Indecision makes for happy campers

Indecision makes for happy campers

January 2018 | Sharon Webb

FREE CAMPING will continue in the Meander Valley as the council awaits a determination by the state economic regulator on whether it is detrimental to local business.

At the council’s December meeting, councillors voted to ask the State Government to review the existing application of national competition principles to free camping on council land in regional towns.

The move is a rethink of November council meeting’s decision to ban free camping in council reserves in line with competition legislation stating the councils cannot compete with the services of commercial businesses.

In response to the November decision, many Westbury businesses displayed signs supporting free camping.

A council report presented to the November meeting said local caravan park operators, residents and the State Government had raised concerns about free camping at Bracknell Reserve, Deloraine Racecourse and Westbury Recreation Ground.

Local caravan park operators are concerned about the economic impact on their businesses.

Residents are concerned about campers’ behaviour and impacts on the local environment in unmanaged areas.

The report said: “In late 2016 and early 2017 the free camping social network discovered the Westbury Recreation Ground and it became a very popular spot with up to 14 recreational vehicles and/or caravans staying most nights until March. The length of stay varied but there were a number of instances where campers stayed for up to five days.”

But Bracknell and Westbury businesses gained economic benefits from free campers spending money on groceries, petrol and meals, making a di•fference to their day’s takings: “There has been anecdotal evidence that having visited and experienced Westbury in particular, a number of free campers have decided to make Meander Valley their home. Free camping can attract a tourist cohort who stay a little longer, take time and engage with the locals.”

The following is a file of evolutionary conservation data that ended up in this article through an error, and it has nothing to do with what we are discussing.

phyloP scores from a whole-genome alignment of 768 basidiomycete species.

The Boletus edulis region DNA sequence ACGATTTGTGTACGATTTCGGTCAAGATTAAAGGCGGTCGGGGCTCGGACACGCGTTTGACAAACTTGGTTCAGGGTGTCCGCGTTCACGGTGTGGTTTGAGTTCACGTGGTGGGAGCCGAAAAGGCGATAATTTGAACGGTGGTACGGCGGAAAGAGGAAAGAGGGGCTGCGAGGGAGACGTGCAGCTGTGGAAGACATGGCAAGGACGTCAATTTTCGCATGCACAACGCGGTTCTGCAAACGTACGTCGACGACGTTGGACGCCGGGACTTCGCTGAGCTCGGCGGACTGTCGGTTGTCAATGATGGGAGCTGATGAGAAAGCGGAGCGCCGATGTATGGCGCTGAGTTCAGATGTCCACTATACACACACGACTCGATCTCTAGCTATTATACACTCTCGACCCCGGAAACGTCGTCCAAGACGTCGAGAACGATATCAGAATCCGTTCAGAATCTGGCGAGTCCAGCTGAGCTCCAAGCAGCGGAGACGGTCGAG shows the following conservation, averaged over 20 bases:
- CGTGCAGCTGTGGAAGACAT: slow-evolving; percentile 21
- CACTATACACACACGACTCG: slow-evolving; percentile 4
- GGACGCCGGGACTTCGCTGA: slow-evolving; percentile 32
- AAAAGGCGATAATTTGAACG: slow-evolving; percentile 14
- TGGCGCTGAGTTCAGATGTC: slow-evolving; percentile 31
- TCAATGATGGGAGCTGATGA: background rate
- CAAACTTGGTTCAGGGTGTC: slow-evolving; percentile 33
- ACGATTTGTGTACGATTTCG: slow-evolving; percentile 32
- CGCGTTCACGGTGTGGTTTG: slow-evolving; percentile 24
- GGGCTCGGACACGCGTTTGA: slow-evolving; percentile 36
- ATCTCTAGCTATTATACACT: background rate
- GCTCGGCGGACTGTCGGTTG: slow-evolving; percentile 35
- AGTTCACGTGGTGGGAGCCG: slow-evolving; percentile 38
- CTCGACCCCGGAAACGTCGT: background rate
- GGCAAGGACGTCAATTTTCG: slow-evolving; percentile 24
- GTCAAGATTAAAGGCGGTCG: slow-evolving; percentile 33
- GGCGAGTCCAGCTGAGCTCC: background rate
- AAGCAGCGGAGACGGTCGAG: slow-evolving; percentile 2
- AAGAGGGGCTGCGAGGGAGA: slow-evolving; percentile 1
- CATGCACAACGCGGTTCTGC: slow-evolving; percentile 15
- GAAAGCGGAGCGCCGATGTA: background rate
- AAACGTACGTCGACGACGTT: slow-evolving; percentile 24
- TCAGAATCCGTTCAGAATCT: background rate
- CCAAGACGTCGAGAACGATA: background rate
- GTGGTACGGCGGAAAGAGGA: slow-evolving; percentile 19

The legislation does allow council land camping as overflow for special events such as Agfest and the Tasmanian Craft Fair for a maximum of four consecutive nights.

Even in these cases where no facilities other than the location are provided, campers must pay a nominal fee.

At the November meeting Councillors Synfield, Richardson, White, Mackenzie and Perkins voted to close down free camping and Councillors Connor, Kelly, King, and Temple voted against.

Cllr Rodney Synfield said four Tasmanian councils had been successfully prosecuted over free camping.

Cllr Bob Richardson said: “It’s an issue of law; the economic regulator has issued a strongly worded statement which is based upon competition principles which, in e‘ffect, deters free camping,” he said.

Councillor Tanya King said Westbury’s current situation could be regarded as a good test case: “In my opinion we’ve got it wrong. The community has spoken and it is now up to us as community representatives to lobby for change to reflect the views of the community.”

The economic regulator oversees the integrity and fairness of operations of monopoly service providers in” Tasmania and responds to complaints about government businesses unfairly competing with the private sector in Tasmania.

Leave a Reply